Preventing Split Ends
On the other hand, you can prevent split ends to some extent by keeping your hair from drying out. The main causes of split ends are time and dryness. Drying and aging hair tends to become brittle and break: keeping it in good shape can hold split ends at bay longer than usual, so treating your hair with kindness is a good rule.
Ethnic Hair can be prone to more split ends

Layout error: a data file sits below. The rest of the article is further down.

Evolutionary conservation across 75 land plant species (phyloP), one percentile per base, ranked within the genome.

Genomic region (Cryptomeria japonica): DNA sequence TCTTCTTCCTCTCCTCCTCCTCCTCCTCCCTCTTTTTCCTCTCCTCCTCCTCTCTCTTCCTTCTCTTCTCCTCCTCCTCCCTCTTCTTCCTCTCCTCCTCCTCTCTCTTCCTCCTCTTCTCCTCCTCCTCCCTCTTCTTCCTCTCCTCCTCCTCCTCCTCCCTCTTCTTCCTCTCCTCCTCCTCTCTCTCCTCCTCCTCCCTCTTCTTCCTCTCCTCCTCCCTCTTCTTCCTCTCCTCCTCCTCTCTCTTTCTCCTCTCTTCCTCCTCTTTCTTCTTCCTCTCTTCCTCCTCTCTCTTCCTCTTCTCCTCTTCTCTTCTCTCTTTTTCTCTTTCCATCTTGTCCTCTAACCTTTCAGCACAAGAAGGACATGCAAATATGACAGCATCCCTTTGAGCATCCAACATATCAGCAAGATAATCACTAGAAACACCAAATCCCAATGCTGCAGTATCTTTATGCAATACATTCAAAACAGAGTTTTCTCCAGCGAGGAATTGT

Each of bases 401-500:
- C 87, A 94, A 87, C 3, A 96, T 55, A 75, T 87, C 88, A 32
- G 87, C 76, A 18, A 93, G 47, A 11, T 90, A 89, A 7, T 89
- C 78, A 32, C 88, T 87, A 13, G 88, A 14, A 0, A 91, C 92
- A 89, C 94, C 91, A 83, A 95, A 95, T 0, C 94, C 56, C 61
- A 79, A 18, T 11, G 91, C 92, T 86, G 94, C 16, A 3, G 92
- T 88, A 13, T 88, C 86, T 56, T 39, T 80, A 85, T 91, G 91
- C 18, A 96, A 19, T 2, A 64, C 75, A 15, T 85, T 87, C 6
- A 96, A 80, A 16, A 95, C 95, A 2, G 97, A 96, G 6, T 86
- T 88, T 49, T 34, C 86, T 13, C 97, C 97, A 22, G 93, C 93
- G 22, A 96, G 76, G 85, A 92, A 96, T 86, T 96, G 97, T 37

African American women often have a tougher time keeping the split ends away: their hair tends to be thinner and fragile, easily damaged. Keeping breakage to a minimum involves avoiding heat, permanent or straightening fluids and daily styling with irons or hair driers. Coloring hair weakens its structure and makes it even weaker, so that women with black hair who want to use colorants run the risk of thinning their hair or winding up with bald spots. African American hair demands extra gentle treatment and frequent conditioning with rich emollients such as shea butter or coconut oil. These natural remedies are also ideal for keeping the scalp healthy. Keeping Black hair in its natural state is healthiest—forget straighteners or colors and your hair will be stronger and shinier. Tight braids can also damage your hair and may even damage the roots, which can cause you to lose your hair in places, so keep it loose as possible. If you must color your hair, go for henna, which smoothes the hair shaft and deposits the color atop the hair instead of opening the cuticle and adding the color inside the hair. Henna doesn’t last quite as long as chemically-based permanent colors, but it actually makes hair healthier when you use it: other colors make it weaker.